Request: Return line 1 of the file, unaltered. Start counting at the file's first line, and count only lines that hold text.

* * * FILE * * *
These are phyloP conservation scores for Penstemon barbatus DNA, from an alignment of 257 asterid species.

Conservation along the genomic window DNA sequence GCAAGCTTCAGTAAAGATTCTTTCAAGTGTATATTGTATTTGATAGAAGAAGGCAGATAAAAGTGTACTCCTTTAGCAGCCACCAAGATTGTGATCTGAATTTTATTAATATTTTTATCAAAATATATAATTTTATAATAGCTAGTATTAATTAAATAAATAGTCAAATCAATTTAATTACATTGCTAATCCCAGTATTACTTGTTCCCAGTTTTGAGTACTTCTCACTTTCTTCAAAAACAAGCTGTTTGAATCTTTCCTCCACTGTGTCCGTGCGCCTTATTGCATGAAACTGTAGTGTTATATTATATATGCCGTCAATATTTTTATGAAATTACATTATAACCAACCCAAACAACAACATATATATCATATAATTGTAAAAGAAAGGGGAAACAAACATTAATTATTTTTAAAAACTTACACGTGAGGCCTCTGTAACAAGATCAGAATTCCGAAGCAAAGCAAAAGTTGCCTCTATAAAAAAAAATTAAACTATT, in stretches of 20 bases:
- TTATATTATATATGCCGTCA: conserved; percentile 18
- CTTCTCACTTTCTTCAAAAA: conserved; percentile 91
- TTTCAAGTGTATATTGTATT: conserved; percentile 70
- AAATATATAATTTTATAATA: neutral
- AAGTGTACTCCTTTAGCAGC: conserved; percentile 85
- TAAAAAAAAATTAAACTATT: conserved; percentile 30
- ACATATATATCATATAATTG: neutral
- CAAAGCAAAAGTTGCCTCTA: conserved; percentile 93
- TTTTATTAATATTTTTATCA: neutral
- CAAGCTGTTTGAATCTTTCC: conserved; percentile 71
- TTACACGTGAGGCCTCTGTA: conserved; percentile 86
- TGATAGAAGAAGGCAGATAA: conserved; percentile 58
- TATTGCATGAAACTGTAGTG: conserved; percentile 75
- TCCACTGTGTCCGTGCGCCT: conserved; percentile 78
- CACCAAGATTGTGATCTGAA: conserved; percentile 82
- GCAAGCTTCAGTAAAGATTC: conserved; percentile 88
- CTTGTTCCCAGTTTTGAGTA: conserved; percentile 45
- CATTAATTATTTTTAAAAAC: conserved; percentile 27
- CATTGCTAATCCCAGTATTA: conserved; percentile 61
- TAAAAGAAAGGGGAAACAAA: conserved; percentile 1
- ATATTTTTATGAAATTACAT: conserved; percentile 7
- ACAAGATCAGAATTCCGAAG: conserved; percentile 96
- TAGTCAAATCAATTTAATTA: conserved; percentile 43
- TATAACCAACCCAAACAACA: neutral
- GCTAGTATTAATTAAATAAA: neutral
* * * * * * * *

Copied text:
These are phyloP conservation scores for Penstemon barbatus DNA, from an alignment of 257 asterid species.